If you’ve decided to take the plunge and get a smart TV, you’ve still got some important decisions to make! In fact, the most important factor when shopping for any type of TV is the screen, both in terms of the screen resolution and the picture quality. Before you start shopping, decide what your ideal resolution is and what type of TV panel you want.
Screen resolution: You’ll need to decide if you want your smart TV to be high definition (with a resolution of 1920 x 1080, often referred to as 1080p), or ultra high definition (with a resolution of 3840 x 2160, better known as 4K). Higher-resolution screens produce more detailed images, so if you want the best picture quality available, spring for a 4K set. If you want a good picture that doesn’t need to be intensely detailed, a 1080p set will do just fine.
TV panels: There are several competing screen technologies available, but the most common are LED, OLED, XLED, and QLED. LED screens, the most affordable, can produce impressive imagery at any resolution. OLED screens are vastly superior because each pixel is individually lit, resulting in a brighter image. They’re also about three times as expensive as other screens. XLED and QLED screens are variants of LED screens. They significantly improve brightness and color reproduction but still lag behind the brilliance of an OLED screen.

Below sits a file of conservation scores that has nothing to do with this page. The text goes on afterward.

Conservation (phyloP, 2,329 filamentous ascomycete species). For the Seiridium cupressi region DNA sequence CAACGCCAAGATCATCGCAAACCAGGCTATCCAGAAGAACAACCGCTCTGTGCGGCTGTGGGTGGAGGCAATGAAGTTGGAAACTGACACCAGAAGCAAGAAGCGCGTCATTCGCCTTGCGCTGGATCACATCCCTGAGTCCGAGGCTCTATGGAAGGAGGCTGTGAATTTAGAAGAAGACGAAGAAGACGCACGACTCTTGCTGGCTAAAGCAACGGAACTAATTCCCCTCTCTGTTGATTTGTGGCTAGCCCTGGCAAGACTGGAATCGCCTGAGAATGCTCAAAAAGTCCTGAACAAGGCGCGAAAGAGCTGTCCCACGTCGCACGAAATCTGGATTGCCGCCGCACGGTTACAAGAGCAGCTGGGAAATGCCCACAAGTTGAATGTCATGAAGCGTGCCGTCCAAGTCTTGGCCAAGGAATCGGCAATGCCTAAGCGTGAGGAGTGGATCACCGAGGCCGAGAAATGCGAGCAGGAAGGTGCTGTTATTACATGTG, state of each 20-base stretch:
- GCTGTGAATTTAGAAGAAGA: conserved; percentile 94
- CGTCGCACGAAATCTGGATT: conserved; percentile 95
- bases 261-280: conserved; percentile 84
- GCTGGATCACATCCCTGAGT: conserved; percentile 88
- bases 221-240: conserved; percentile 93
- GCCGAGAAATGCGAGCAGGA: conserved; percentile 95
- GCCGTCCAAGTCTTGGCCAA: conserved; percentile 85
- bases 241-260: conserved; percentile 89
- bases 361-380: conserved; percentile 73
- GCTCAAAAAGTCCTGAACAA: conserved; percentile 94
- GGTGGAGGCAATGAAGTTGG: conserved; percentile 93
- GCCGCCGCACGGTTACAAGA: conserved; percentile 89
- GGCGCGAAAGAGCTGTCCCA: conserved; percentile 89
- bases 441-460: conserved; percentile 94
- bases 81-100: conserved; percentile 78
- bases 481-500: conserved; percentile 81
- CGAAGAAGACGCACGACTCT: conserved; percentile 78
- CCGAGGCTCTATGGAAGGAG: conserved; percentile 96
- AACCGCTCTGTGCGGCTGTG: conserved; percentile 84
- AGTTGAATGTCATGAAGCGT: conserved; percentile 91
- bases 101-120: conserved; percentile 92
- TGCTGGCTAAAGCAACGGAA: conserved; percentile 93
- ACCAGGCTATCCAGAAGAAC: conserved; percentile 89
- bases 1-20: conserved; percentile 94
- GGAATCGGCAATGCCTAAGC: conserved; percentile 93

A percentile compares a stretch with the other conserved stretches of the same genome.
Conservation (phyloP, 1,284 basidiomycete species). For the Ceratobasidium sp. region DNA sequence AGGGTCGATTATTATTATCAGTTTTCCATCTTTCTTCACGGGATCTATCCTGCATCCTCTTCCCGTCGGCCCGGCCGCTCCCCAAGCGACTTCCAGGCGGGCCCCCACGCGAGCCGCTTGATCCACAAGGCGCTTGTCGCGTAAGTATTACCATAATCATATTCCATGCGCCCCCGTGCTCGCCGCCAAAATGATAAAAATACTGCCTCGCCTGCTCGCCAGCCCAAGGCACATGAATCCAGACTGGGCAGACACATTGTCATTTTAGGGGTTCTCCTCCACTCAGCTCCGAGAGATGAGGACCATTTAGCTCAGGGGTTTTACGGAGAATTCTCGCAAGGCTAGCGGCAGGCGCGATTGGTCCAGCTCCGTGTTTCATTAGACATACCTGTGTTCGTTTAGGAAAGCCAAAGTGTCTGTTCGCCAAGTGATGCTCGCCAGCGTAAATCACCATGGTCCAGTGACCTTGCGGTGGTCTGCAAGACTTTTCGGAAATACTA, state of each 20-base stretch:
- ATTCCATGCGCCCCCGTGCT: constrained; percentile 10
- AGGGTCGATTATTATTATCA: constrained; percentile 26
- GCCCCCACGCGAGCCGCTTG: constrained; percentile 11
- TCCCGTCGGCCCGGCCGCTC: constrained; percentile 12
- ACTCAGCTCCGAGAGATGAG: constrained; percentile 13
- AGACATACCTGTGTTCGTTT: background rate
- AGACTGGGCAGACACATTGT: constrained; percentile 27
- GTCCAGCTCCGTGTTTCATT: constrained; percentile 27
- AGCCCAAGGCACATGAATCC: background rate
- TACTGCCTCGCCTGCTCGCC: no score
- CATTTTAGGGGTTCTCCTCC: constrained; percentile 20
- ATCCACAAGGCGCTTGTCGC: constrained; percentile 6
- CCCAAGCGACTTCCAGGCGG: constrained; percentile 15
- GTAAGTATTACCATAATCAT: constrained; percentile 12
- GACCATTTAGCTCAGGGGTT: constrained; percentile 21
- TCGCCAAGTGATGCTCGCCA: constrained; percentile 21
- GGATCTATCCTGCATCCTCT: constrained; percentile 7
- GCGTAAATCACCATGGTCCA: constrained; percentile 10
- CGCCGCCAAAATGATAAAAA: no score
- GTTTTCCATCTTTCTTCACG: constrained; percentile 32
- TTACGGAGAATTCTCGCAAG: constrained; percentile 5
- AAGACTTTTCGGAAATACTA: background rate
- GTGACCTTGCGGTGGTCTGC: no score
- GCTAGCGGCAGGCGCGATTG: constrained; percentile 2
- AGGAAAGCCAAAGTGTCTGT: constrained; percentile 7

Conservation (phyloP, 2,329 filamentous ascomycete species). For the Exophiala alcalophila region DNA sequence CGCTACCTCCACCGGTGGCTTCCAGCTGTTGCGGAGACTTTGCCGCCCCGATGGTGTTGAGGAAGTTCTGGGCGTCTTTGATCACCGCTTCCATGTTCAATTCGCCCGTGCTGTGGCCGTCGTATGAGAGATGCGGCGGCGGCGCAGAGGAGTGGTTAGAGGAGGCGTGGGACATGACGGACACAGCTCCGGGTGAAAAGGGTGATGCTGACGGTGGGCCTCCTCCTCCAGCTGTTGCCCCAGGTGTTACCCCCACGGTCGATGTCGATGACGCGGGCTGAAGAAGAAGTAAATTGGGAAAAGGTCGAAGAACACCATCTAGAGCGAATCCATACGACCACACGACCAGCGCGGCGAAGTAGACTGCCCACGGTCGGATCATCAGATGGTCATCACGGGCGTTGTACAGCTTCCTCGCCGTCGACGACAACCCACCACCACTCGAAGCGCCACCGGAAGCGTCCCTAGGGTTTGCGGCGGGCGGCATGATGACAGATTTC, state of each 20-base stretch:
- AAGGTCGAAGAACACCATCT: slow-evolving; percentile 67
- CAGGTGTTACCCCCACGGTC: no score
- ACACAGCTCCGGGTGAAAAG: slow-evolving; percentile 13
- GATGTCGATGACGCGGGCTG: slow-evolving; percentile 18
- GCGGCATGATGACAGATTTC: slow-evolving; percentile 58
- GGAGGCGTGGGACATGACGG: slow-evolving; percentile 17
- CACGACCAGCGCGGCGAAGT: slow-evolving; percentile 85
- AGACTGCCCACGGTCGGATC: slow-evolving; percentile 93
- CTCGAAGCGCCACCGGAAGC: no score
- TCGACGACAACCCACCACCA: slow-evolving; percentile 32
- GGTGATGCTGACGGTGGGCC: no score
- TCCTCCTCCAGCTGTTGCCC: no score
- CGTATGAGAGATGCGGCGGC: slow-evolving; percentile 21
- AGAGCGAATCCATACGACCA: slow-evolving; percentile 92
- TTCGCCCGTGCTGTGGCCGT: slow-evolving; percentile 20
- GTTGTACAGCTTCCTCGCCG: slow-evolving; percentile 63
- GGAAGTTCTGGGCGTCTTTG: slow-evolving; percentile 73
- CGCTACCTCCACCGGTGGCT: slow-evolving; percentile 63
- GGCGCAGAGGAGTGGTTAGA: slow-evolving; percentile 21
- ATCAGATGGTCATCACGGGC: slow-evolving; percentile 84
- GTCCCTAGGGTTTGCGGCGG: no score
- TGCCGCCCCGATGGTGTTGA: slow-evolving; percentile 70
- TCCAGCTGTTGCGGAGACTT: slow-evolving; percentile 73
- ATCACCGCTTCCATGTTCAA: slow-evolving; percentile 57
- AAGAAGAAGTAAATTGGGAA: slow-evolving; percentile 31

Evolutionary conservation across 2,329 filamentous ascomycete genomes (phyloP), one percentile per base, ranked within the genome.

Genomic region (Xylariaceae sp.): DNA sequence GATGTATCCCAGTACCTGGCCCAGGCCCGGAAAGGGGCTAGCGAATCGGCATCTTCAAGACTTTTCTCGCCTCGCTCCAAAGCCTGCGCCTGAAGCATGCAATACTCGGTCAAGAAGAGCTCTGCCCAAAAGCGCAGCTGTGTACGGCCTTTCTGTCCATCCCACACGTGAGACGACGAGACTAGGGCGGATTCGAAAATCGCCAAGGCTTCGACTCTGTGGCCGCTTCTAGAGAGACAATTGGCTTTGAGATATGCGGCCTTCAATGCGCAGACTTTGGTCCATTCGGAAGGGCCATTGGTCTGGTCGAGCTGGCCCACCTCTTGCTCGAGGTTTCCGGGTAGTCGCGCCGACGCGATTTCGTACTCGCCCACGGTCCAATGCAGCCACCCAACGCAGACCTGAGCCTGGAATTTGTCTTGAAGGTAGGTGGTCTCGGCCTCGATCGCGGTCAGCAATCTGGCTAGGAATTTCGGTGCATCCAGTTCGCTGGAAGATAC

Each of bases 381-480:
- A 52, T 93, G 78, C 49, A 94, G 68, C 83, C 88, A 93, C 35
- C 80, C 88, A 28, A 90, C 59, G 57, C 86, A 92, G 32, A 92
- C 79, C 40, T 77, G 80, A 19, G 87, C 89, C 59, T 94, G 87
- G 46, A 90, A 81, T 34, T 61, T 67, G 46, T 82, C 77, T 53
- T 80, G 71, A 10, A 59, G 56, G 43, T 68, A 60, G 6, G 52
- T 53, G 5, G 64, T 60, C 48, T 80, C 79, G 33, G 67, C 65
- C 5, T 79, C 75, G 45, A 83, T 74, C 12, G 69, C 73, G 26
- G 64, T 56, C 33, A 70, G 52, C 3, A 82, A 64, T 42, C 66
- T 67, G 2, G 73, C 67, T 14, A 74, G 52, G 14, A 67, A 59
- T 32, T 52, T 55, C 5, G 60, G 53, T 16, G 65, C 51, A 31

If you’re in the market for a new TV but unsure about smart TVs, you can still buy a smart TV and bring your own content sources like a cable TV box or streaming box. Smart TVs aren’t for everyone, but they offer many of the best prices available, and “dumb” TVs are getting harder and harder to find.